"Let me have him, my car's already tore up," Scott says on the tape.
Police tactics described

The supervisor gives permission for the PIT maneuver -- precision intervention technique -- which involves the police car tapping the pursued vehicle at an angle so that it spins out. "Go ahead and take him out," the supervisor orders.

But Scott later said Harris was going too fast and he was worried about other drivers on the road, so the officer rammed the escaping Cadillac directly with his push bumper, causing it to go airborne down an embankment and crash.

Now 25, Harris resides at an assisted-living facility. He refused an interview to discuss the case, as did Scott. In previous testimony, Harris said he was scared when officers first turned on their sirens and that he did not want his car impounded.

"[Harris'] version of events is so utterly discredited by the record that no reasonable jury could have believed him," Scalia said. "The Court of Appeals should not have relied on such visible fiction; it should have viewed the facts in the light depicted by the videotape."

The lone dissenter was Justice John Paul Stevens, who made his views known in a rare oral summary during Monday's public session. He said the other justices got carried away by the tape.

"I can only conclude that my colleagues were unduly frightened by two or three images on the tape," Stevens noted.

The justice said it was not clear the chase threatened the lives of other citizens since the roads were mostly empty. "The risk inherent in justifying unwarranted police conduct on the basis of unfounded assumptions are unacceptable, particularly when less dramatic measures ... could have avoided such a tragic result," he cautioned.
Deadly force in car chases

It was the first time the high court has heard a case involving the use of deadly force in police chases, and federal appeals courts have been split on the issue. Under generally applied Supreme Court precedents, an officer must show a suspect poses a "significant threat of death or serious physical injury to the officer or others" before using deadly force.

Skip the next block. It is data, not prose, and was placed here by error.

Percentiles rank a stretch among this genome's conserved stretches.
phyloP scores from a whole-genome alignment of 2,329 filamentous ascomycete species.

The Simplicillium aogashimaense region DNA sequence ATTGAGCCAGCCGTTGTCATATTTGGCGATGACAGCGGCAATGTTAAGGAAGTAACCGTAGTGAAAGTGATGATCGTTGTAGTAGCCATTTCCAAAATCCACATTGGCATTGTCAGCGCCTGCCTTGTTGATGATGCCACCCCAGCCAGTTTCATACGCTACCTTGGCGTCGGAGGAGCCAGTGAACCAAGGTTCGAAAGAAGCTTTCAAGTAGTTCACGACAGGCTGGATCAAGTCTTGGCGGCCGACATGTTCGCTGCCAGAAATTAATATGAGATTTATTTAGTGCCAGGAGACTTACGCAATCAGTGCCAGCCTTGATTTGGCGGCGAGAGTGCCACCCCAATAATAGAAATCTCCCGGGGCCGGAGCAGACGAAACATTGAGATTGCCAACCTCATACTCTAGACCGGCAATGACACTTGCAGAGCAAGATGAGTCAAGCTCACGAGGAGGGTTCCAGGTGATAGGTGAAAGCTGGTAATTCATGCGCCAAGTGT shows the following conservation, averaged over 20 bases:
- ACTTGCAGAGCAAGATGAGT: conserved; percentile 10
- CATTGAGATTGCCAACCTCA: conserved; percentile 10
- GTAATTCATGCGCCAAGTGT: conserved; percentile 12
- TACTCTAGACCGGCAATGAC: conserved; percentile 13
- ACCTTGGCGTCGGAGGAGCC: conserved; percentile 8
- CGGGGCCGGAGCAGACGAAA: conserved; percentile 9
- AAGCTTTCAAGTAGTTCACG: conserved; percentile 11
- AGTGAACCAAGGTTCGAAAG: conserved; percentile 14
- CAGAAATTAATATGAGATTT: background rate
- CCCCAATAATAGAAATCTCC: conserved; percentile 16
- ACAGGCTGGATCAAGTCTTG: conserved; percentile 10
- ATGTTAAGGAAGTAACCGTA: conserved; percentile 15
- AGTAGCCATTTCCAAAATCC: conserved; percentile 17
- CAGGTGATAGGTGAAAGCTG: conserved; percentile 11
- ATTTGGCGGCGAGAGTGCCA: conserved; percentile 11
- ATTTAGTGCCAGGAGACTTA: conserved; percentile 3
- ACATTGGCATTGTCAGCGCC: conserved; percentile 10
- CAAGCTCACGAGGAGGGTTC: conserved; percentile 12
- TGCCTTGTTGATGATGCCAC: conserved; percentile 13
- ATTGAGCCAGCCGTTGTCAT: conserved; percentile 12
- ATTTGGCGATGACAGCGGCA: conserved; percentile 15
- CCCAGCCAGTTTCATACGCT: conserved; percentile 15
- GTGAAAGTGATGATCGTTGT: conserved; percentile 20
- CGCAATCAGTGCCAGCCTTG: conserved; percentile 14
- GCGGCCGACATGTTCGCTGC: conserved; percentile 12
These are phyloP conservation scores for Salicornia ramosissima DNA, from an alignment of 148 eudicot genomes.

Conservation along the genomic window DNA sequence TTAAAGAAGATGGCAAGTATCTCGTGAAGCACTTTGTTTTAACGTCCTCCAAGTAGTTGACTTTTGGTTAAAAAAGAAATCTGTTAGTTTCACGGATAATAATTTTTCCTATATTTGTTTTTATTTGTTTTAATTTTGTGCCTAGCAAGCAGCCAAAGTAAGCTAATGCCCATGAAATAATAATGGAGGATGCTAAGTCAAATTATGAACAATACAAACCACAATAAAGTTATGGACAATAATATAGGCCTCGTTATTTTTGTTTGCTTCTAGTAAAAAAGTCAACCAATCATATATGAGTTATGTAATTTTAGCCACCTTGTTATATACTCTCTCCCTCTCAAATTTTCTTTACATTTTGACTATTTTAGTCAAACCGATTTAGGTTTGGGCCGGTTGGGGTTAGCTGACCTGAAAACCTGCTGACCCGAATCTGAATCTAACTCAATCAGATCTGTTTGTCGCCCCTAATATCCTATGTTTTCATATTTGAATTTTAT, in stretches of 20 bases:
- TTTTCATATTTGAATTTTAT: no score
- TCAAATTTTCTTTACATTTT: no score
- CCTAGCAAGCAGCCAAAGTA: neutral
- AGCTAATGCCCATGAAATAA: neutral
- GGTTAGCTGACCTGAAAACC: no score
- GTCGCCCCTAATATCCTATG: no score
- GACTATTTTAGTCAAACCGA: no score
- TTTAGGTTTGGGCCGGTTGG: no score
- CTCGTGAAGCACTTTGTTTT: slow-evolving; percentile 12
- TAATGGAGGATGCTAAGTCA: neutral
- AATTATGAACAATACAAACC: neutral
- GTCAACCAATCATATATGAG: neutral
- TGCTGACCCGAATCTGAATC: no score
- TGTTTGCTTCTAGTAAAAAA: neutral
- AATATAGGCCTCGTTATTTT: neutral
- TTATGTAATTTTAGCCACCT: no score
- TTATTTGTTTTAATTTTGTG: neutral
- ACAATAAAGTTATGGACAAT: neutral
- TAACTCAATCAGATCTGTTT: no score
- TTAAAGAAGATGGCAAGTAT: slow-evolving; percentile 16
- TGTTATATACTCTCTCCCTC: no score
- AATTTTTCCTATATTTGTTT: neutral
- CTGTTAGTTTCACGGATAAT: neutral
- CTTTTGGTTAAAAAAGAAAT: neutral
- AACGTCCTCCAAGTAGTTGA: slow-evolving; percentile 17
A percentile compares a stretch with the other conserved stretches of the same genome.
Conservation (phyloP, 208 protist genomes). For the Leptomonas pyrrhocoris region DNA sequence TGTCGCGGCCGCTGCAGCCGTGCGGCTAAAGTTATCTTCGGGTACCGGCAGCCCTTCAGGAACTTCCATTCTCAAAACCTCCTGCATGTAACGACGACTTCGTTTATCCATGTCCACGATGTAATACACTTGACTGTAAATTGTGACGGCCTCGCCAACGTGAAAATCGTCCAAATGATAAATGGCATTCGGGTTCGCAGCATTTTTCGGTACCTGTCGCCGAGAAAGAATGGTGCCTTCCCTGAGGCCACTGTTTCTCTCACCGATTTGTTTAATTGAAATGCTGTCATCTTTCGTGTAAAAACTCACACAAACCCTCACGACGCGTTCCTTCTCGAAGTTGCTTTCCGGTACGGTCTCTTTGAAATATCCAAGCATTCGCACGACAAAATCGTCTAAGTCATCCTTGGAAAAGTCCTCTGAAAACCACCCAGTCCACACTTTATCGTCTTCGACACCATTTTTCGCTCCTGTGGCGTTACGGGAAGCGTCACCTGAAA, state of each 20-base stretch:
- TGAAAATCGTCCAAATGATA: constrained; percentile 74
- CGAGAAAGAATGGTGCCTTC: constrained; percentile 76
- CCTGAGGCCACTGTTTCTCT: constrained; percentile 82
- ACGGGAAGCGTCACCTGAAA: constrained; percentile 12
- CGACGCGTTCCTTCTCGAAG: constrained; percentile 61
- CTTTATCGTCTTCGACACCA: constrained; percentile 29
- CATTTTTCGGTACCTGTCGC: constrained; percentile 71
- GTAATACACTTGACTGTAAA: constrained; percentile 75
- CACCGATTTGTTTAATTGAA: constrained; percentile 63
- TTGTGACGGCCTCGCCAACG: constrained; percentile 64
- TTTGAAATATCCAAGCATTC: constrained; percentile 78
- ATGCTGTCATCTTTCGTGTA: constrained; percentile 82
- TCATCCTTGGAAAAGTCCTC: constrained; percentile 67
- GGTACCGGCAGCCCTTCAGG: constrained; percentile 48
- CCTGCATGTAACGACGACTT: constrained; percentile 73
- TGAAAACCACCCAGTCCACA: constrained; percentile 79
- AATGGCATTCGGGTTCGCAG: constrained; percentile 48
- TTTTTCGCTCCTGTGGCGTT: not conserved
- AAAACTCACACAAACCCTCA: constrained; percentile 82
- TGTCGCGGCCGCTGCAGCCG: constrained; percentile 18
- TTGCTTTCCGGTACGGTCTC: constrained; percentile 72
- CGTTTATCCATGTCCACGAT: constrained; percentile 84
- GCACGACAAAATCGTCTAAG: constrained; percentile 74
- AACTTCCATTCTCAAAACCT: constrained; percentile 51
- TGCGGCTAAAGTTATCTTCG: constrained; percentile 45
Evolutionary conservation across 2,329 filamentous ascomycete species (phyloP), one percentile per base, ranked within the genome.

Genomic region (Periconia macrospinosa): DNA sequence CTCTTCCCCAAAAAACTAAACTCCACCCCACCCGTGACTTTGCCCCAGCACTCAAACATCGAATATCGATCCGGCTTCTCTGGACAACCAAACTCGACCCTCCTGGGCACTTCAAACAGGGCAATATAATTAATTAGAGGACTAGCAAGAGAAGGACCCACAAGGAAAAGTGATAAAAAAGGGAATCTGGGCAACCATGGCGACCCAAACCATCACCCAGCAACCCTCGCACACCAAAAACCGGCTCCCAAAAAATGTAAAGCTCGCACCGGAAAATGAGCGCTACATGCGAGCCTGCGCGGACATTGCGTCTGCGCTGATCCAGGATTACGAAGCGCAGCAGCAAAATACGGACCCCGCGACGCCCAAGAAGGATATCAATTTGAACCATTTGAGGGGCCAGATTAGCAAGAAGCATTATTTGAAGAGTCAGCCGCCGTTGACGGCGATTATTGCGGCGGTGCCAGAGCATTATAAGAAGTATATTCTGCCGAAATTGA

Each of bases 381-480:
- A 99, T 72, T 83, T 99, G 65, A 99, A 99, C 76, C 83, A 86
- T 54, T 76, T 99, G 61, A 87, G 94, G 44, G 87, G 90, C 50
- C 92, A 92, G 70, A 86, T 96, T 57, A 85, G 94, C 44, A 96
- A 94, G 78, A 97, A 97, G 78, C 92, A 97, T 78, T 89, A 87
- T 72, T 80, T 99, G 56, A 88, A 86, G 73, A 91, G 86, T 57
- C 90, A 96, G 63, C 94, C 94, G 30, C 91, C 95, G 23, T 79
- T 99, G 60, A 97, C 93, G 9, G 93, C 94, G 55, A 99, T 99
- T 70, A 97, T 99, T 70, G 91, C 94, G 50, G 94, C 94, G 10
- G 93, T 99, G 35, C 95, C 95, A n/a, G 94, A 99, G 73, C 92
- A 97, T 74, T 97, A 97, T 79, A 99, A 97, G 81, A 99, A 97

And other federal courts have said officers can be stripped of qualified immunity from lawsuits if every "reasonable" law enforcement official would have known his actions were violating clearly established law.

Law enforcement groups argued a ruling against Scott would hamstring every police official, who often would have to make split-second decisions about whether to wait until someone gets hurt -- including innocent victims or the officer himself -- before they could stop escaping motorists.

Legal analysts said it was not surprising the conservative court under Chief Justice John Roberts was inclined to give officers the kind of discretion they have sought, particularly since 9/11.

"Nobody is going to suddenly say its OK to use deadly force against a fleeing felon who poses no threat to society," said Edward Lazarus, a Supreme Court legal analyst. "They're just going to say, I think, that a speeding car going down a two-lane road at 100 mph is, in and of itself, necessarily a danger."